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Trump v Biden

6 days ago

Trump: “DON’T CUT Social Security/Medicare”New policy video from @realDonaldTrump: Cut foreign aid to countries that hate us, cut the billions in Green New Deal extremism, secure the border & stop illegals from using taxpayer funded services, but DON’T CUT Social Security/Medicare for our seniors.pic.twitter.com/1UT065yOZ1— Donald Trump Jr. (@DonaldJTrumpJr) January 20, 2023 Biden: “Put all of it on the table”[embedded content]

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Dems crack

7 days ago

According to McCarthy here the Biden people cracked:President Biden: I accept your invitation to sit down and discuss a responsible debt ceiling increase to address irresponsible government spending.I look forward to our meeting.— Kevin McCarthy (@SpeakerMcCarthy) January 20, 2023 We’ll see….

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The Return Of The Debt Ceiling (Again) — Brian Romanchuk

7 days ago

The debt ceiling is being used a negotiating tool in American politics yet again. My concern with American politics is that most things seem to be over-dramatised, while some disturbing things are shoved under the carpet. The debt ceiling is a great source of hysterics from south of the border. My highly non-informed take is that this debt ceiling drama will end in the usual way, going to the 11th hour before some kind of deal is struck.American politics is kabuki. Externally, the drama is veneer over the bipartisan money/power grab. Internally, the only matter in contention is how the loot is divided. Behind the scenes it runs on legalized corruption and burying the bodies.However, there is some genuine drama going on now. Both parties are trying to destroy the other in a zero-sum game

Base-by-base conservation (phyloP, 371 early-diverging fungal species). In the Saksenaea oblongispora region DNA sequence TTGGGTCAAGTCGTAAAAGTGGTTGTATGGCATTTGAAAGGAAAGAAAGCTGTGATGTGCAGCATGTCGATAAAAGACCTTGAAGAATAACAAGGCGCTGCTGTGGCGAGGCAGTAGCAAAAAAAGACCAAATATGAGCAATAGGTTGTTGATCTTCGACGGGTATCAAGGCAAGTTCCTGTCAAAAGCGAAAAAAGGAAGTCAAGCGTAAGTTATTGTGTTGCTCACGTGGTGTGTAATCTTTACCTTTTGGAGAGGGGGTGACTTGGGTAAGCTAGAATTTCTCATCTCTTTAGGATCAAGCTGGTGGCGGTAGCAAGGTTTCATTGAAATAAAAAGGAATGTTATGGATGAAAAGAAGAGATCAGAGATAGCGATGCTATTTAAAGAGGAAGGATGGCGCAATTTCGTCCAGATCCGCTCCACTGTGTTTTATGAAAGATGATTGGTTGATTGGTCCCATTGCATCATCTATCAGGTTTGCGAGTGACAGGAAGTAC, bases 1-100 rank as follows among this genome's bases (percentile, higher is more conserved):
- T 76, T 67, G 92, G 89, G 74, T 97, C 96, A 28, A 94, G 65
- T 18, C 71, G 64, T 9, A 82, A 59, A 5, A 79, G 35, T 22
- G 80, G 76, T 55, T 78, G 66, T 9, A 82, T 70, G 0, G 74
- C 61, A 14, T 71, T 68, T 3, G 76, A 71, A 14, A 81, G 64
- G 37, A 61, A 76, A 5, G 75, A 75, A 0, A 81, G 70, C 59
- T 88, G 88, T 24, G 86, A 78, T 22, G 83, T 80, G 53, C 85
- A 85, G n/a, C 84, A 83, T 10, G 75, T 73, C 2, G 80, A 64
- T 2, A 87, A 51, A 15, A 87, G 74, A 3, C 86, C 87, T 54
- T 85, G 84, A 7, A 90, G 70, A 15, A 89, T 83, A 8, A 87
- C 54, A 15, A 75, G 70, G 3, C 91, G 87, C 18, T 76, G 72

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Another analogy

7 days ago

MTG with the “checkbook!" analogy:Mitch McConnell and Chuck Schumer wrote checks the American people can’t pay. Then they worked with Joe Biden and Nancy Pelosi to pass the problem to @HouseGOP.I will not sign off on a clean bill raising the debt ceiling limit! pic.twitter.com/Kne73d73Cp— Rep. Marjorie Taylor Greene🇺🇸 (@RepMTG) January 19, 2023 Ultra MAGA digging in for a slog…

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Analogy

7 days ago

It’s the good oooolld “govt as business!” art degree analogy by this person who I guarantee does not even know what Basis of Accounting the US govt uses…. GUARANTEED… lock it…Would you invest in this business?Total debt: $31 trillionAssets: $4.8 trillionAnnual revenue: $4.9 trillionAnnual Income: $1.4 trillion LossThis is the US Government.— Genevieve Roch-Decter, CFA (@GRDecter) January 19, 2023